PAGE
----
Writer-director Julia Lotkev’s The Loneliest Planet is based on a short story, and you can tell. Throughout most of this drama about an engaged couple touring the Caucasus Mountains, nothing happens. Then something happens, ever so briefly. But it’s enough to alter the dynamic between the two lovers and their guide, and the change is as sizable as the mountain range itself.
Alex (Gael García Bernal) and Nica (Hani Furstenberg) are a young, handsome pair vacationing before their wedding. They’re playful, athletic, and obviously in love, making games out of standing on their heads, coiling themselves around the poles of an abandoned bus, running up and then rolling down hills. She has him test her Spanish by giving her verbs to conjugate. It’s all pretty adorable, and they don’t damper their friskiness even when they’re joined by a local guide, Dato (Bidzina Gujabidze). They just put a bit of distance between themselves and Dato and return to flirting in their own little world.
For most of the film’s nearly two hours, the three travelers are the only characters we see—often, their tiny figures are set against wide shots of enormous green hills, highlighting their isolation. But suddenly some other men appear, seemingly arguing with Dato and then pulling a gun on the couple when they dare move. What happens next is so unexpected it may make you gasp.
Before the incident, Alex is loving and attentive, while Nica exudes an I-am-woman confidence. (“I’m strong,” she says at one point, when they have to carry stuff. And later when they’re crossing a ravine on a veritable tightrope: “I don’t need help, I’m fine.”) Dato tells jokes and personal stories. Afterward, however, all three may as well be on separate continents, with Alex turning sheepish, Nica doubtful, and Dato just staying out of it.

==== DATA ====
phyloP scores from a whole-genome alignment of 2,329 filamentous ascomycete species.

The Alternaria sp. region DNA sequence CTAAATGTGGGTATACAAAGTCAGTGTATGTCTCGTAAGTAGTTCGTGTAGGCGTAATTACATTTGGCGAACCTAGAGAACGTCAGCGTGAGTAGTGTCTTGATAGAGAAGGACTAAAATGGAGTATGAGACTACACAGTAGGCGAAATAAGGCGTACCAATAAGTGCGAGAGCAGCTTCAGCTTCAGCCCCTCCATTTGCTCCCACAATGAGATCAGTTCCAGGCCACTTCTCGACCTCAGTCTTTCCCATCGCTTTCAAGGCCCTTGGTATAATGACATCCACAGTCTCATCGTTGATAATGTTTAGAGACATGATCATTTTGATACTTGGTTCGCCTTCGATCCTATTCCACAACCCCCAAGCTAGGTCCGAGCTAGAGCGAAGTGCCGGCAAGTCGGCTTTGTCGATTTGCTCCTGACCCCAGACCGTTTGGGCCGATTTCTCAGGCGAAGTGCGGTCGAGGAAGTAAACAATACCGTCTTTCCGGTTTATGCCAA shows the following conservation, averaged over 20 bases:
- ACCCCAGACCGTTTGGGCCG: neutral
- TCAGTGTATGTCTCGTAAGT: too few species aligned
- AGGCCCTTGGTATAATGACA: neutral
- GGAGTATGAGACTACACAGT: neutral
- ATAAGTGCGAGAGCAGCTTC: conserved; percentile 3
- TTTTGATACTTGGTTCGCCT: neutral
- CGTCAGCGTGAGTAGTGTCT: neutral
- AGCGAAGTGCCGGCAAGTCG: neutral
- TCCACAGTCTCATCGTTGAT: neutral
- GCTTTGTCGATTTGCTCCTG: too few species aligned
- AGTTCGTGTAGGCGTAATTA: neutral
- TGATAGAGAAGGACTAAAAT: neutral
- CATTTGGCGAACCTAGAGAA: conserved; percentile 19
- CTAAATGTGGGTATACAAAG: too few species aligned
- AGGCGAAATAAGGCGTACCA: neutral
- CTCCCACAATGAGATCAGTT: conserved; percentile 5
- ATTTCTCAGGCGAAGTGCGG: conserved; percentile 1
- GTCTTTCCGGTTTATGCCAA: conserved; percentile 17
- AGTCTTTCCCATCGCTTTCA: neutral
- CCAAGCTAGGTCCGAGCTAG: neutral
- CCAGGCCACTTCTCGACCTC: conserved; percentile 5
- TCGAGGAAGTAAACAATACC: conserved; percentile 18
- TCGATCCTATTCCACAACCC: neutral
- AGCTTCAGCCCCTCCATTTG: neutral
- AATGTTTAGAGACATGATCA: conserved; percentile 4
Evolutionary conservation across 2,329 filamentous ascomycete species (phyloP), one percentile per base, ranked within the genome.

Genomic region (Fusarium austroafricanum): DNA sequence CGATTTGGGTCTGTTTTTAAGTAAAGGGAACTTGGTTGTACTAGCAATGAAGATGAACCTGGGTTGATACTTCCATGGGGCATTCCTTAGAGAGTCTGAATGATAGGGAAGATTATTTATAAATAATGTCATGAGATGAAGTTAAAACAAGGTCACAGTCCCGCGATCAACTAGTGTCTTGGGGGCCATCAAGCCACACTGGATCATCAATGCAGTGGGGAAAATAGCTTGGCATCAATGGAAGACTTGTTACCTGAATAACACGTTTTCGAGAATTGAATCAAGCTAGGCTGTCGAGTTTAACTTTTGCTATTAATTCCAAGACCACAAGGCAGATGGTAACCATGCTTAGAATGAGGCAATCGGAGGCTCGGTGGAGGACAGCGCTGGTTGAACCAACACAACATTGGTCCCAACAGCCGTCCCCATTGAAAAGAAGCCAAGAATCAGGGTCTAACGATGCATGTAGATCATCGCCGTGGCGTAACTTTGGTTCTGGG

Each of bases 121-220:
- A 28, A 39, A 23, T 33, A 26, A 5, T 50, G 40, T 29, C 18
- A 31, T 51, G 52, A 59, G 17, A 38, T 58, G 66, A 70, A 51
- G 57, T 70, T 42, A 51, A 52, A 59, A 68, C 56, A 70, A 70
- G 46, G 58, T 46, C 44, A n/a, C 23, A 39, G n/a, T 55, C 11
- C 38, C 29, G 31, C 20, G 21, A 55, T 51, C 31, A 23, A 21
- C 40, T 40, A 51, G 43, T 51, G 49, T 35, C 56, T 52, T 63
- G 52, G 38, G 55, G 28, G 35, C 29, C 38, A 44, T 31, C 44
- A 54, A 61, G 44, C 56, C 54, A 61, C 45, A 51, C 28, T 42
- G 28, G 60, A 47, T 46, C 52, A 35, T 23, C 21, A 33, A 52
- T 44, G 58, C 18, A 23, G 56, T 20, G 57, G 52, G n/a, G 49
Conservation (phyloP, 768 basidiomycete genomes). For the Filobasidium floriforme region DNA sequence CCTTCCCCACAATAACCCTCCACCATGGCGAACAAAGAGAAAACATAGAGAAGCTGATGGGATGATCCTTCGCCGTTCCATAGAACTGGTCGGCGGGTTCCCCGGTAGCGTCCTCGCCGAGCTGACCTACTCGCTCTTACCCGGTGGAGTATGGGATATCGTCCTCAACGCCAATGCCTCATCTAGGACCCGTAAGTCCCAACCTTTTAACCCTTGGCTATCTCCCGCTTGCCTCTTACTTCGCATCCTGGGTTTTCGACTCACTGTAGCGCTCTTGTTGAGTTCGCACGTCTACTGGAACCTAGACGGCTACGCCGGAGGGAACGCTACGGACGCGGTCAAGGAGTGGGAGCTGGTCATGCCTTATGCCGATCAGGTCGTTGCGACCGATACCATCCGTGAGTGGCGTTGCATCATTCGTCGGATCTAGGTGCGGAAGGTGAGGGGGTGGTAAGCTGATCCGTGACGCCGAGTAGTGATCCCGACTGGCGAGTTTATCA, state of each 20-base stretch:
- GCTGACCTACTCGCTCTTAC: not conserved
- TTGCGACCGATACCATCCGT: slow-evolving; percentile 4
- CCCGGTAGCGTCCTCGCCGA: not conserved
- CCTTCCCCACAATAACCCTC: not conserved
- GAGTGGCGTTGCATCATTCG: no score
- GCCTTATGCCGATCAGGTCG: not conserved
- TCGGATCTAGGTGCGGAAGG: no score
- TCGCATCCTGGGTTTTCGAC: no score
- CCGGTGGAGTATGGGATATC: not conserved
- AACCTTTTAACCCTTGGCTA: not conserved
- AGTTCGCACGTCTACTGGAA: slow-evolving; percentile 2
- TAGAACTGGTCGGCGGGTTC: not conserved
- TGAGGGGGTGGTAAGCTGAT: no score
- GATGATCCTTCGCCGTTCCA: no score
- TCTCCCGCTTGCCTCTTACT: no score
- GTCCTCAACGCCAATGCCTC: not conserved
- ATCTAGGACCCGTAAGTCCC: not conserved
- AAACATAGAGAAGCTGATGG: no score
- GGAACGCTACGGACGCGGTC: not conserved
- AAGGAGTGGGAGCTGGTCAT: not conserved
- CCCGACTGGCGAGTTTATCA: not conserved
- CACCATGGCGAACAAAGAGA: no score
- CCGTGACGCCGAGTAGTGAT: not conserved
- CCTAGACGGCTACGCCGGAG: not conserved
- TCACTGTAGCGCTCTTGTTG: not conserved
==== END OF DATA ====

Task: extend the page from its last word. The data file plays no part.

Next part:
Lotkev stretches the material as far as it can possibly go, and, somewhat remarkably, it works. The tone is almost lulling as we watch these three hike quietly among the hills, as though it’s a Eurasian Meek’s Cutoff. You feel the affection between the couple before pre-Event and the awkwardness between them post-. And though the action doesn’t exactly pick up in the film’s second half—except for Dato’s somewhat uncomfortable opening up about his personal life—the very nothingness that continues amps up your anticipation about what will happen, because something’s got to, right?
Well, not really. The film ends with less flair than it had at its beginning (much less, actually, considering that the opening scene is Nica soaped up, naked, and jumping up and down to keep warm), and though the closing shot still leaves us wondering about the fate of the couple, it caps a satisfying-enough experience. If nothing else, The Loneliest Planet offers you a leisurely, intimate look at nature, both of the Earth and of humankind itself.